Friday, May 18, 2012

Famous Speech Friday: Minister Teresa MacBain "I am an Atheist"

Right before minister Teresa MacBain gave this speech about realizing that she was an atheist, she told NPR that not speaking up about her new beliefs made her feel the way many nervous speakers feel: "I feel pretty good on Monday, but by Thursday — when Sunday's right around the corner — I start having stomachaches, headaches, just knowing that I got to stand up and say things that I no longer believe in and portray myself in a way that's totally false." In her case, this wasn't pre-speaking jitters, but because "I lead a double life."

MacBain chose the meeting of the American Atheists in March to make public her beliefs, before a crowd of 1,500 people who gave her a standing ovation immediately after her first sentence: "My name is Teresa. I'm a pastor currently serving a Methodist church — at least up to this point — and I am an atheist." Here are three tactics you can take away from this speech:
  • Address your audience directly: Despite the national controversy connected with her announcement, MacBain doesn't forget the audience in front of her and speaks to them directly to thank them for their support and understanding, and to apologize for years of working to show "how wrong you were and how right I was." Her directness forges a strong connection and brings the issue down to a human level.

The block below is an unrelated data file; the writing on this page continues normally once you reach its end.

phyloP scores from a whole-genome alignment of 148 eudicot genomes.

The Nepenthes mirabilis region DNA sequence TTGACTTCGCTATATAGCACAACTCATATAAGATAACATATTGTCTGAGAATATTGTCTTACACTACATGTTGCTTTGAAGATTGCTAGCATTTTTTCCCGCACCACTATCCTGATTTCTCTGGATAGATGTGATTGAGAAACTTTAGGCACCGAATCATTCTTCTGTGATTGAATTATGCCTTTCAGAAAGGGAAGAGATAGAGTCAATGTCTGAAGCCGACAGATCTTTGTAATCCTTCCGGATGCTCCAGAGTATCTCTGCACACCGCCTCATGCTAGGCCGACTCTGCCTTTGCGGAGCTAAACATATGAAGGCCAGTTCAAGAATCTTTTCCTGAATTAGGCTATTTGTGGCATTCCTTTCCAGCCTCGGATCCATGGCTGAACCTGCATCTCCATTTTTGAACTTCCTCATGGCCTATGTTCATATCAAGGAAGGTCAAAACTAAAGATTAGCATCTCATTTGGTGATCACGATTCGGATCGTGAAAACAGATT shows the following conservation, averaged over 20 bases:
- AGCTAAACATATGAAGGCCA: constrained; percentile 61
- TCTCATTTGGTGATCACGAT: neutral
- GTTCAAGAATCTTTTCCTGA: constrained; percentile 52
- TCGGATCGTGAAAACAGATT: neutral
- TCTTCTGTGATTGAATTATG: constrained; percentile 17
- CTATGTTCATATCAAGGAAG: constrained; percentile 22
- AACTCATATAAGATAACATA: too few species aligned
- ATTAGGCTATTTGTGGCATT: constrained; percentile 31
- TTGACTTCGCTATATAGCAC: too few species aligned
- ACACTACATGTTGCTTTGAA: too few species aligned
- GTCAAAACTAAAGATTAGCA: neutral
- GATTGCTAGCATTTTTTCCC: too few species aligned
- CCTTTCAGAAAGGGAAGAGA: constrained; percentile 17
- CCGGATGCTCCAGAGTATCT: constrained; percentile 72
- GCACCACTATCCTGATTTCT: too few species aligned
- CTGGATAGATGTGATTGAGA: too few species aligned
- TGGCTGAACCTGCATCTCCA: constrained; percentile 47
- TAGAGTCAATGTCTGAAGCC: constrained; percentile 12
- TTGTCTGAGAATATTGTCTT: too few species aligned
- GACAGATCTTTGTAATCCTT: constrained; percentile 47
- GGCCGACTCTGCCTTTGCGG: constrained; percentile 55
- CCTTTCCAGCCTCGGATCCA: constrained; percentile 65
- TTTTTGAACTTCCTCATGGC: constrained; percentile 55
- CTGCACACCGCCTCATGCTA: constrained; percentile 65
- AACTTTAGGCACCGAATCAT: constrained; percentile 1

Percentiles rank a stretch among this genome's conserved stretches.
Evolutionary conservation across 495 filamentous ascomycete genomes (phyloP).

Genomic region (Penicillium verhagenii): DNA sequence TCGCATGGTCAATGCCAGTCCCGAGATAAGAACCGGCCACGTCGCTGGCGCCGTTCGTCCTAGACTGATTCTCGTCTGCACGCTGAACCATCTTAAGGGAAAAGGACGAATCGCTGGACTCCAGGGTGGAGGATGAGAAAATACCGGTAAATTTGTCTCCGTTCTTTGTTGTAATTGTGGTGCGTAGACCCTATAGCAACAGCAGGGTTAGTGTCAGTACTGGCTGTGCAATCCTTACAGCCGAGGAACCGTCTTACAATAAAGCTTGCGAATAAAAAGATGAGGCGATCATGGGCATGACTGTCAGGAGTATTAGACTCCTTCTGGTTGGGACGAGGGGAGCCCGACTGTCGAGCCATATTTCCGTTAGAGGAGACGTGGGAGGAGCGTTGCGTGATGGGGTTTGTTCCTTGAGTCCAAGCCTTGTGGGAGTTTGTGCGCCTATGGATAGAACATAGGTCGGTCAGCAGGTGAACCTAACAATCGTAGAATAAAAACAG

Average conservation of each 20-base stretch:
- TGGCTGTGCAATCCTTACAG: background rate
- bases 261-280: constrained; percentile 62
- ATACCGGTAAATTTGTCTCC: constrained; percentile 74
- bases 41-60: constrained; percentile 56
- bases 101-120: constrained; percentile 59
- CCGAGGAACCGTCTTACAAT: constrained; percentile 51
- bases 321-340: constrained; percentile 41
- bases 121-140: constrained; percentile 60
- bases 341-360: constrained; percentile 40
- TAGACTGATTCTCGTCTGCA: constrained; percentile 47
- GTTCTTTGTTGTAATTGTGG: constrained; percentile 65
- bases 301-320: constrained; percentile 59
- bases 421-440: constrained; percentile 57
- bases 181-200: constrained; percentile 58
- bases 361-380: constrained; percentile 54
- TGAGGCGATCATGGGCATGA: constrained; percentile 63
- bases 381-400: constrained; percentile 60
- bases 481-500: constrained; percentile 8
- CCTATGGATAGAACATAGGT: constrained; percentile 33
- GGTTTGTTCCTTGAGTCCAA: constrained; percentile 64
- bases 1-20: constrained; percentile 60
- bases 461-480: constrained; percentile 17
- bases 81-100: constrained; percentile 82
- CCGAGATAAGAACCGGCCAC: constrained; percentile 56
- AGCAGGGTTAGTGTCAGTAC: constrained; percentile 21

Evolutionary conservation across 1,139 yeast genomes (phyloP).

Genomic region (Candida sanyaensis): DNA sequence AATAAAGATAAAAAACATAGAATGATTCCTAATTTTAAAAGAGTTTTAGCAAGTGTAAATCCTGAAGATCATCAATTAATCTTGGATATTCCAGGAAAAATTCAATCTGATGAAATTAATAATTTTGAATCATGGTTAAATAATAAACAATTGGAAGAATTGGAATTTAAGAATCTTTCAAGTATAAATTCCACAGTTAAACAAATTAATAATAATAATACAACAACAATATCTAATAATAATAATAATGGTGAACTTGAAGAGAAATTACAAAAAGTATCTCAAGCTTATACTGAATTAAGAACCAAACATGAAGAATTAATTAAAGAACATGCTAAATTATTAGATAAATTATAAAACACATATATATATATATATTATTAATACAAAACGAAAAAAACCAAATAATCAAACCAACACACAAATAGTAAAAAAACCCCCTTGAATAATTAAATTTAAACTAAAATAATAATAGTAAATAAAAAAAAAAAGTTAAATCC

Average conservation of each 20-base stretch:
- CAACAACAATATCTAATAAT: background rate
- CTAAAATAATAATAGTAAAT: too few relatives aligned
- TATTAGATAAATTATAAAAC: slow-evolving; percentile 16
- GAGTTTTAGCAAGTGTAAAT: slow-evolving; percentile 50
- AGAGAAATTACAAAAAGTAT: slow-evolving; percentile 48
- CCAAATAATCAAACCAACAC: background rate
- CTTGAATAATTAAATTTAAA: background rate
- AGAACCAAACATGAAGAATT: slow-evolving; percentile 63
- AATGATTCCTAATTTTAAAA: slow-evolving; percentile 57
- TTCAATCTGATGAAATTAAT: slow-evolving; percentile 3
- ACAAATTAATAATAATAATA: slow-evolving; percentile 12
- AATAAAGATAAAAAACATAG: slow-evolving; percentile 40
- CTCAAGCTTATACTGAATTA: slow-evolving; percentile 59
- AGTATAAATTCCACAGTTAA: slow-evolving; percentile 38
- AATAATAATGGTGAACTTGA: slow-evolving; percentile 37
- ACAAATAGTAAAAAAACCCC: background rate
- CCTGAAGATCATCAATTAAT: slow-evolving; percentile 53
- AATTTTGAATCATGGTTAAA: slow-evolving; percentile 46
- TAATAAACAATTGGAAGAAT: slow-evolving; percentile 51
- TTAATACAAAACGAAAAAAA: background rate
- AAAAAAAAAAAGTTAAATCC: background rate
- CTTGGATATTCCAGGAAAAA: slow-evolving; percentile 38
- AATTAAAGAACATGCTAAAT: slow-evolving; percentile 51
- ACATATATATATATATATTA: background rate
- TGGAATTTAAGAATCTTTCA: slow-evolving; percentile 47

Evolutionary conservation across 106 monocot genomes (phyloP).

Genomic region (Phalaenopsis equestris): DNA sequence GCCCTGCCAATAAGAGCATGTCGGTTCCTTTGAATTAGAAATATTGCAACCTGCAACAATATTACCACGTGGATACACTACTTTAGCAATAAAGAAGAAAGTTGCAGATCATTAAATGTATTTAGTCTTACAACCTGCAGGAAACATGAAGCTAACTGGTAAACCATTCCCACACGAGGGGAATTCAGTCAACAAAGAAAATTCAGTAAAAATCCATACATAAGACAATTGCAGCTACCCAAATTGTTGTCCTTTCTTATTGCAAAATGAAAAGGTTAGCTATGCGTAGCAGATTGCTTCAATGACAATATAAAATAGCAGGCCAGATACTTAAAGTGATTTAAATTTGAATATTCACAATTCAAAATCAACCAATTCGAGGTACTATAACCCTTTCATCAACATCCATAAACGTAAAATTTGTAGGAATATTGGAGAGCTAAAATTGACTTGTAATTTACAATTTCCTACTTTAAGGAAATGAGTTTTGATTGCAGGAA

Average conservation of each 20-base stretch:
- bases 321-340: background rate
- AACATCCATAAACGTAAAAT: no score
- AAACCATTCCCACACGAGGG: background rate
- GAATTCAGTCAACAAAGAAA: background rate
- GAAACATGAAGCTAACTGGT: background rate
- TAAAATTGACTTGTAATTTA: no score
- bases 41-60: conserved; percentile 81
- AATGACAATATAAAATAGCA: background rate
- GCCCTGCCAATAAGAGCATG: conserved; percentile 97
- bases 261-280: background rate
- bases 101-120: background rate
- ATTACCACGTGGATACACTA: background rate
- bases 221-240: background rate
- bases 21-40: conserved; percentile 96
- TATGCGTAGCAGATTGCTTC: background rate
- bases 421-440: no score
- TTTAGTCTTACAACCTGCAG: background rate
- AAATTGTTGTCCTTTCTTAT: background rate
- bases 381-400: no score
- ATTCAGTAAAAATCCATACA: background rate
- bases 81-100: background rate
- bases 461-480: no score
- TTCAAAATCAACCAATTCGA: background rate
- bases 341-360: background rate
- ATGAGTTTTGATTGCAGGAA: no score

• Stick to "I" statements: With an issue this controversial, the speaker could have made generalizations. Instead, MacBain keeps this individual and personal. No one can tell her what her feelings are or should be, and she doesn't tell anyone what theirs should be. It keeps her from, well, preaching and keeps this statement an honest one.
  • Don't describe what you don't know: Despite months talking to other clergy in the same situation online and at the conference, MacBain has to confess that she doesn't know what will happen next, and that she is somewhat afraid of what the reaction will be to her announcement. I wish more speakers would stop at the point where they meet a topic they don't know. In this case, the uncertainty hangs in the air and reflects the tension that comes along with making this public.
In fact, MacBain did see negative media coverage and comments online and in person, as well as a video that quickly went viral. You can read the NPR story about MacBain's speech here, or listen to the story here, and the video is below for you to watch (this recording is missing the first line). What do you think of this famous speech?